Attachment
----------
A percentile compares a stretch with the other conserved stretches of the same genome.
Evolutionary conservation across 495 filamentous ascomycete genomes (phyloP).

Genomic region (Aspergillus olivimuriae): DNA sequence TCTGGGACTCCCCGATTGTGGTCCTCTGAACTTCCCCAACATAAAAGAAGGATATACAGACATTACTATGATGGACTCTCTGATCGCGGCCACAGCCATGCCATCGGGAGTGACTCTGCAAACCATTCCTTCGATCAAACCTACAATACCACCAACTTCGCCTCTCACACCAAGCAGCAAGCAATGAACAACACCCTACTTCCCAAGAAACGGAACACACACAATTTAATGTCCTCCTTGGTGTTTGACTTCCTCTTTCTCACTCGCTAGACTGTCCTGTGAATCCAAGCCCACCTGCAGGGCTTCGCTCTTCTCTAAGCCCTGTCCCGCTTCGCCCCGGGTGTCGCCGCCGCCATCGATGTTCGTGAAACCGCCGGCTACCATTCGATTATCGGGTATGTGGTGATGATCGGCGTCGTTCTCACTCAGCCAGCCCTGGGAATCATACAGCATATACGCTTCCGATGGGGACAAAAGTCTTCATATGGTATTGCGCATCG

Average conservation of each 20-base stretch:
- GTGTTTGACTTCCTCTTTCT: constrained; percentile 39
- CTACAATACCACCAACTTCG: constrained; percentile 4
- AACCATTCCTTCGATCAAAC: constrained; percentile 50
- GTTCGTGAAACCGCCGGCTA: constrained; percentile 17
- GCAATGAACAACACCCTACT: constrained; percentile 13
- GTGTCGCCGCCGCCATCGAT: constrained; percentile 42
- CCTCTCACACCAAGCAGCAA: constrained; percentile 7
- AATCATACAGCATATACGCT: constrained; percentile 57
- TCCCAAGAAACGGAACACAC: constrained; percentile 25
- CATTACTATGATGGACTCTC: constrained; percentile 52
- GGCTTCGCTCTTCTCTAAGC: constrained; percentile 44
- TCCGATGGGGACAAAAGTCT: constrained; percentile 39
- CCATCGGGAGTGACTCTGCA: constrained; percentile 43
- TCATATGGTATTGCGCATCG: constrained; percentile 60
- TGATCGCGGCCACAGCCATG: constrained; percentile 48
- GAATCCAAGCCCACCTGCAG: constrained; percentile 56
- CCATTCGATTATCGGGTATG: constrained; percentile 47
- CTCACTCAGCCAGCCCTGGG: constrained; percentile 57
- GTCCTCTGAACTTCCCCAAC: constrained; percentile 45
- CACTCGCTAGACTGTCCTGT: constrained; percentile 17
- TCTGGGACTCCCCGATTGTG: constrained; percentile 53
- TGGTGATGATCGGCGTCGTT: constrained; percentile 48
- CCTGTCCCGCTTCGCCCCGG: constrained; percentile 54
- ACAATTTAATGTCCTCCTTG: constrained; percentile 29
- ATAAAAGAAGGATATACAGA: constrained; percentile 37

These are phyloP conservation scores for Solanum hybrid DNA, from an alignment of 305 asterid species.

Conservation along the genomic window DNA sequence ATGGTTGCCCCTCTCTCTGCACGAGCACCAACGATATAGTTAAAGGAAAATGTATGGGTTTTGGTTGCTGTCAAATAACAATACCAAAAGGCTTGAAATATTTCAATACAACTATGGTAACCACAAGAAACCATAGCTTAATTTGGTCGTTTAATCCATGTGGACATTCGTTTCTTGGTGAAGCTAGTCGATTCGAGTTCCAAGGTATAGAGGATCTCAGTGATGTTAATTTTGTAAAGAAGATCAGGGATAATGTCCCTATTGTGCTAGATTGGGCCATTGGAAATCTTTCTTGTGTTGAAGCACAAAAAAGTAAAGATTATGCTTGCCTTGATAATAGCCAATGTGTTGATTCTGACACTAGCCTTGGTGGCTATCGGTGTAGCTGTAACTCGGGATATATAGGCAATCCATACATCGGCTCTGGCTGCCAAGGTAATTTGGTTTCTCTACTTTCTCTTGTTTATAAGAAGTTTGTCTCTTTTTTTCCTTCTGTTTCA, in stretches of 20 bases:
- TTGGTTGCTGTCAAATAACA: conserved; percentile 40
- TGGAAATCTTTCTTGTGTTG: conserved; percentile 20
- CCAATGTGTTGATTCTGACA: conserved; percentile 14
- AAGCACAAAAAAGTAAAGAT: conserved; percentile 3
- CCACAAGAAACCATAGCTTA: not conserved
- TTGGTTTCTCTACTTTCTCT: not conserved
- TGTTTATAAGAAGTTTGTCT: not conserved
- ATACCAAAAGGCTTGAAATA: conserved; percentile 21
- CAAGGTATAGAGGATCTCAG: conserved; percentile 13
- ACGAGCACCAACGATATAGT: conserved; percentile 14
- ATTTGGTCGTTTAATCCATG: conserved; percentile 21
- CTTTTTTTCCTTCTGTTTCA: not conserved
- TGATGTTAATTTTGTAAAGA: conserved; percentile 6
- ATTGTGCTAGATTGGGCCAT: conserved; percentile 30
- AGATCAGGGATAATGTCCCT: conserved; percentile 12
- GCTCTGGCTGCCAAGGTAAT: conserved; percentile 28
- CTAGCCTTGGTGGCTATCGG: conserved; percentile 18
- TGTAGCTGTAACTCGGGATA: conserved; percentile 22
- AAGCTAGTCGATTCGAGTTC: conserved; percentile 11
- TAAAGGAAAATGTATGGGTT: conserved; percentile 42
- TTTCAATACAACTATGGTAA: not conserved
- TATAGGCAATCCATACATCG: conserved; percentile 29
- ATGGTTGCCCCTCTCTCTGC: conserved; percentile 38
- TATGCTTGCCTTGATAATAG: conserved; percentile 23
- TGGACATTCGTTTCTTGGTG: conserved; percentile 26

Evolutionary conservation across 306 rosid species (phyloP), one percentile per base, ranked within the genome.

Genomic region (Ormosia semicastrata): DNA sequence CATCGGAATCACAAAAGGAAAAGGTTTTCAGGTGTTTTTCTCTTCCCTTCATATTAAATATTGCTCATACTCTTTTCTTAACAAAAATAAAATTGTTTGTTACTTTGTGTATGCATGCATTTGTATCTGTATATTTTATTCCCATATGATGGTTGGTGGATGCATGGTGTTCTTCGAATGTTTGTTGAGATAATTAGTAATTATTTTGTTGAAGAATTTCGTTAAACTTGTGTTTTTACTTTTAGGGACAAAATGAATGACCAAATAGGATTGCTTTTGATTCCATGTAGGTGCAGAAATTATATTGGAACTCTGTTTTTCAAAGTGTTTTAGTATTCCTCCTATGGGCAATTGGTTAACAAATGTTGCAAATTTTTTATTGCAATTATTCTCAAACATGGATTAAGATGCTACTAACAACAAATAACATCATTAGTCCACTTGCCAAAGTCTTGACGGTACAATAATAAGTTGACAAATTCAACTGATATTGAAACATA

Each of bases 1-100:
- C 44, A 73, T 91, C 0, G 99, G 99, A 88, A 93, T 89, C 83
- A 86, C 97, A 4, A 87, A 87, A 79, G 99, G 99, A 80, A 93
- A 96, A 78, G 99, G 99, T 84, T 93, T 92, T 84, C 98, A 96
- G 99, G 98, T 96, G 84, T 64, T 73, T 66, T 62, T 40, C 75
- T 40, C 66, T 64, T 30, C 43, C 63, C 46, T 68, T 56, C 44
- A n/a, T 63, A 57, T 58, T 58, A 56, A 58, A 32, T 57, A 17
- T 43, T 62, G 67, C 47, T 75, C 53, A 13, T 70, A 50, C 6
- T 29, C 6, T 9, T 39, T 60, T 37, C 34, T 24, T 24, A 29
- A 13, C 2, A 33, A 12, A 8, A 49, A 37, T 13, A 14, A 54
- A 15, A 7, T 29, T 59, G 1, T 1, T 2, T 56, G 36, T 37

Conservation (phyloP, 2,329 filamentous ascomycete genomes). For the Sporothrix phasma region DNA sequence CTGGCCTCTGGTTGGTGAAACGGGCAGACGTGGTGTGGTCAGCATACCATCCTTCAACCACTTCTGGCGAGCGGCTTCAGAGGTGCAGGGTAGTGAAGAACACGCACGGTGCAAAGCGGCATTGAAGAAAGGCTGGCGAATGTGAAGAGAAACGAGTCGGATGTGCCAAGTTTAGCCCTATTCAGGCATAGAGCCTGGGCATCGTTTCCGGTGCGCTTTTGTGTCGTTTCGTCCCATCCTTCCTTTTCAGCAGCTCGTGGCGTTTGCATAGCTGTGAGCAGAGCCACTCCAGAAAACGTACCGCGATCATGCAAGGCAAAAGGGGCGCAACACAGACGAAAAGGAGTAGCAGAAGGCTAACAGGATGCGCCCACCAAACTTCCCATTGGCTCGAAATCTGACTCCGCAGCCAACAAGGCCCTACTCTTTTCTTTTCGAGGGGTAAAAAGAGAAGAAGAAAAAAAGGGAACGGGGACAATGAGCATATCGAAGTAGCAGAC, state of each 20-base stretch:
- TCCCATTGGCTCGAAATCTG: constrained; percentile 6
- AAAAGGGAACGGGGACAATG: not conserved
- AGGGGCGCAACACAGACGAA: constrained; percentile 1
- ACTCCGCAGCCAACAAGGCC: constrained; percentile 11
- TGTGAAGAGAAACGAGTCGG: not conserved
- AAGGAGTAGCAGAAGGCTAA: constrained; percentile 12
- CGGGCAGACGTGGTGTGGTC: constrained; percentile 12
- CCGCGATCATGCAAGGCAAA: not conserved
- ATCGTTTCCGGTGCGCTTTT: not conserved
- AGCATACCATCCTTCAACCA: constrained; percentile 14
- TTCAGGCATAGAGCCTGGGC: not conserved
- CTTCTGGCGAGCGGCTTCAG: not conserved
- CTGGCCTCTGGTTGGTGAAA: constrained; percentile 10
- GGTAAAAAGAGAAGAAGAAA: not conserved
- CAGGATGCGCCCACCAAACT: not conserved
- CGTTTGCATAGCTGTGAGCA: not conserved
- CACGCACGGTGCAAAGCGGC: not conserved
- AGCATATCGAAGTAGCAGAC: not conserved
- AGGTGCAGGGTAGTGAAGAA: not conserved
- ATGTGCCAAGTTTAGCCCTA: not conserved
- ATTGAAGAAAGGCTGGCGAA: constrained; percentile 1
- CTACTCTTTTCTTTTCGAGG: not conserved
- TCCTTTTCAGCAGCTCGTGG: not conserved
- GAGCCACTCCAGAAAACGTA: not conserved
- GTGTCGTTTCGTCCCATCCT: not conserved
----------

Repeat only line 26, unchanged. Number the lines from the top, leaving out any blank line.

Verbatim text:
- TGGTGATGATCGGCGTCGTT: constrained; percentile 48